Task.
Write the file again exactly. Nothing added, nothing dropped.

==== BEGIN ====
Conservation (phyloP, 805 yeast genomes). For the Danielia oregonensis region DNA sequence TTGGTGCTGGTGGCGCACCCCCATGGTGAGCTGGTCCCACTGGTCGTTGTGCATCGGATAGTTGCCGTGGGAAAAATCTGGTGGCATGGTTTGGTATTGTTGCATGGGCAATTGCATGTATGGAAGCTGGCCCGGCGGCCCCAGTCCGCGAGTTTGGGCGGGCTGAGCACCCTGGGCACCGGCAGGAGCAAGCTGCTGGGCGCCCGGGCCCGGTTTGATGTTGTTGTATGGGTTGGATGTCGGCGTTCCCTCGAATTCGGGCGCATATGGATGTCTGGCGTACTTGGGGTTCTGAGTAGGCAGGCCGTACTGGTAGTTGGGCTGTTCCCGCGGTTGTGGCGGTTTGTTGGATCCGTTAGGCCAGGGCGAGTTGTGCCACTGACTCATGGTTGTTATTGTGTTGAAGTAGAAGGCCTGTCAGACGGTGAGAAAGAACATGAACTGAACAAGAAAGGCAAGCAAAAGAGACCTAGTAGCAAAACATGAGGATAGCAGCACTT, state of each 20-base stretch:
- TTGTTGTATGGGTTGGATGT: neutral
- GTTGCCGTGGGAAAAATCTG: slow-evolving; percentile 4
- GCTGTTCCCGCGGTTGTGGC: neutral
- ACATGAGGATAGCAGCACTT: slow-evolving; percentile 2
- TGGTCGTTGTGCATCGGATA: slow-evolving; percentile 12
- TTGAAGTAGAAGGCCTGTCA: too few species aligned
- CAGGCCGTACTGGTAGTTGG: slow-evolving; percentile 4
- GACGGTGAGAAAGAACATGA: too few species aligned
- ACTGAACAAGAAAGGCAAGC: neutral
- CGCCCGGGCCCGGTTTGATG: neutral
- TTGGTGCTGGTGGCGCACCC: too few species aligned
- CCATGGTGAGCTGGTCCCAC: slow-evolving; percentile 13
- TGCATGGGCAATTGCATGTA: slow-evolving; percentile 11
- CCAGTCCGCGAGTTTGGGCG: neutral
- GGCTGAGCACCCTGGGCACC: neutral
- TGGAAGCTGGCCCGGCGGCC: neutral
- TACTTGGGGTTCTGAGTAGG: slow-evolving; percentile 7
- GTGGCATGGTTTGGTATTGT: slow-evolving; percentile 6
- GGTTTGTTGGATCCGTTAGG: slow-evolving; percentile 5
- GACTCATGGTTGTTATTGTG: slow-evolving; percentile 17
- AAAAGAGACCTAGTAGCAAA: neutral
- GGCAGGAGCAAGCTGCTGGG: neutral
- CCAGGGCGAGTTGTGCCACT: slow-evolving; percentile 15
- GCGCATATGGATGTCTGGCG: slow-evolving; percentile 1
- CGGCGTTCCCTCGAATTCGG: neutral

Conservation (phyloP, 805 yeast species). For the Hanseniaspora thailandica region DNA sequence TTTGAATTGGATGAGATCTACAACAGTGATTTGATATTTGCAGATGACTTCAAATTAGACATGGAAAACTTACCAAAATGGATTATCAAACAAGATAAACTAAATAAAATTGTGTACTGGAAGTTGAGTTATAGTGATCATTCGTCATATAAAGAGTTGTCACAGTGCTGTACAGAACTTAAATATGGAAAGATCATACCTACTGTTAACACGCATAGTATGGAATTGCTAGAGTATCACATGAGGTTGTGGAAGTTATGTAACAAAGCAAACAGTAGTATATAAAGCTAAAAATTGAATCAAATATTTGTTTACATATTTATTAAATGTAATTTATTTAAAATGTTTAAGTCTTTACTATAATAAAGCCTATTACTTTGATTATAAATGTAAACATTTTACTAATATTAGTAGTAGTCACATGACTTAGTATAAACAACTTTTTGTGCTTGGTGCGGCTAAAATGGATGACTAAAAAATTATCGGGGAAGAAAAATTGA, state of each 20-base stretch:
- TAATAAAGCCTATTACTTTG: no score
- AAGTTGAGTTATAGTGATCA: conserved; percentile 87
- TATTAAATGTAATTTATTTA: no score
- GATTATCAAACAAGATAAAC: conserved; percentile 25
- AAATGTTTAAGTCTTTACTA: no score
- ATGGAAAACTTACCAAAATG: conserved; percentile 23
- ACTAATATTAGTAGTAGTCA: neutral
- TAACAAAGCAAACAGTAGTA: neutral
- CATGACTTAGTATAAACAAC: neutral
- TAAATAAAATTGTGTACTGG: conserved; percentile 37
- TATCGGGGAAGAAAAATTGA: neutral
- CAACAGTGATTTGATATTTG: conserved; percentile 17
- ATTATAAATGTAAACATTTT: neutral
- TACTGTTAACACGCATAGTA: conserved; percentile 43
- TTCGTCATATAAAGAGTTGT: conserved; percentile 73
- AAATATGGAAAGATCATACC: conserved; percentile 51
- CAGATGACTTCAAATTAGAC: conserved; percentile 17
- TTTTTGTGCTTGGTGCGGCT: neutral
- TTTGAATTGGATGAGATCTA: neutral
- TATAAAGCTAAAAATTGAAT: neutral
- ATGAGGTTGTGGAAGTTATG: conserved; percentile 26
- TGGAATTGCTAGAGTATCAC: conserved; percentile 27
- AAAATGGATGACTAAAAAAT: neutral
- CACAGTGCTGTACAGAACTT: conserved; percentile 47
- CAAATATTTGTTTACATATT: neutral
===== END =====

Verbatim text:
Conservation (phyloP, 805 yeast genomes). For the Danielia oregonensis region DNA sequence TTGGTGCTGGTGGCGCACCCCCATGGTGAGCTGGTCCCACTGGTCGTTGTGCATCGGATAGTTGCCGTGGGAAAAATCTGGTGGCATGGTTTGGTATTGTTGCATGGGCAATTGCATGTATGGAAGCTGGCCCGGCGGCCCCAGTCCGCGAGTTTGGGCGGGCTGAGCACCCTGGGCACCGGCAGGAGCAAGCTGCTGGGCGCCCGGGCCCGGTTTGATGTTGTTGTATGGGTTGGATGTCGGCGTTCCCTCGAATTCGGGCGCATATGGATGTCTGGCGTACTTGGGGTTCTGAGTAGGCAGGCCGTACTGGTAGTTGGGCTGTTCCCGCGGTTGTGGCGGTTTGTTGGATCCGTTAGGCCAGGGCGAGTTGTGCCACTGACTCATGGTTGTTATTGTGTTGAAGTAGAAGGCCTGTCAGACGGTGAGAAAGAACATGAACTGAACAAGAAAGGCAAGCAAAAGAGACCTAGTAGCAAAACATGAGGATAGCAGCACTT, state of each 20-base stretch:
- TTGTTGTATGGGTTGGATGT: neutral
- GTTGCCGTGGGAAAAATCTG: slow-evolving; percentile 4
- GCTGTTCCCGCGGTTGTGGC: neutral
- ACATGAGGATAGCAGCACTT: slow-evolving; percentile 2
- TGGTCGTTGTGCATCGGATA: slow-evolving; percentile 12
- TTGAAGTAGAAGGCCTGTCA: too few species aligned
- CAGGCCGTACTGGTAGTTGG: slow-evolving; percentile 4
- GACGGTGAGAAAGAACATGA: too few species aligned
- ACTGAACAAGAAAGGCAAGC: neutral
- CGCCCGGGCCCGGTTTGATG: neutral
- TTGGTGCTGGTGGCGCACCC: too few species aligned
- CCATGGTGAGCTGGTCCCAC: slow-evolving; percentile 13
- TGCATGGGCAATTGCATGTA: slow-evolving; percentile 11
- CCAGTCCGCGAGTTTGGGCG: neutral
- GGCTGAGCACCCTGGGCACC: neutral
- TGGAAGCTGGCCCGGCGGCC: neutral
- TACTTGGGGTTCTGAGTAGG: slow-evolving; percentile 7
- GTGGCATGGTTTGGTATTGT: slow-evolving; percentile 6
- GGTTTGTTGGATCCGTTAGG: slow-evolving; percentile 5
- GACTCATGGTTGTTATTGTG: slow-evolving; percentile 17
- AAAAGAGACCTAGTAGCAAA: neutral
- GGCAGGAGCAAGCTGCTGGG: neutral
- CCAGGGCGAGTTGTGCCACT: slow-evolving; percentile 15
- GCGCATATGGATGTCTGGCG: slow-evolving; percentile 1
- CGGCGTTCCCTCGAATTCGG: neutral

Conservation (phyloP, 805 yeast species). For the Hanseniaspora thailandica region DNA sequence TTTGAATTGGATGAGATCTACAACAGTGATTTGATATTTGCAGATGACTTCAAATTAGACATGGAAAACTTACCAAAATGGATTATCAAACAAGATAAACTAAATAAAATTGTGTACTGGAAGTTGAGTTATAGTGATCATTCGTCATATAAAGAGTTGTCACAGTGCTGTACAGAACTTAAATATGGAAAGATCATACCTACTGTTAACACGCATAGTATGGAATTGCTAGAGTATCACATGAGGTTGTGGAAGTTATGTAACAAAGCAAACAGTAGTATATAAAGCTAAAAATTGAATCAAATATTTGTTTACATATTTATTAAATGTAATTTATTTAAAATGTTTAAGTCTTTACTATAATAAAGCCTATTACTTTGATTATAAATGTAAACATTTTACTAATATTAGTAGTAGTCACATGACTTAGTATAAACAACTTTTTGTGCTTGGTGCGGCTAAAATGGATGACTAAAAAATTATCGGGGAAGAAAAATTGA, state of each 20-base stretch:
- TAATAAAGCCTATTACTTTG: no score
- AAGTTGAGTTATAGTGATCA: conserved; percentile 87
- TATTAAATGTAATTTATTTA: no score
- GATTATCAAACAAGATAAAC: conserved; percentile 25
- AAATGTTTAAGTCTTTACTA: no score
- ATGGAAAACTTACCAAAATG: conserved; percentile 23
- ACTAATATTAGTAGTAGTCA: neutral
- TAACAAAGCAAACAGTAGTA: neutral
- CATGACTTAGTATAAACAAC: neutral
- TAAATAAAATTGTGTACTGG: conserved; percentile 37
- TATCGGGGAAGAAAAATTGA: neutral
- CAACAGTGATTTGATATTTG: conserved; percentile 17
- ATTATAAATGTAAACATTTT: neutral
- TACTGTTAACACGCATAGTA: conserved; percentile 43
- TTCGTCATATAAAGAGTTGT: conserved; percentile 73
- AAATATGGAAAGATCATACC: conserved; percentile 51
- CAGATGACTTCAAATTAGAC: conserved; percentile 17
- TTTTTGTGCTTGGTGCGGCT: neutral
- TTTGAATTGGATGAGATCTA: neutral
- TATAAAGCTAAAAATTGAAT: neutral
- ATGAGGTTGTGGAAGTTATG: conserved; percentile 26
- TGGAATTGCTAGAGTATCAC: conserved; percentile 27
- AAAATGGATGACTAAAAAAT: neutral
- CACAGTGCTGTACAGAACTT: conserved; percentile 47
- CAAATATTTGTTTACATATT: neutral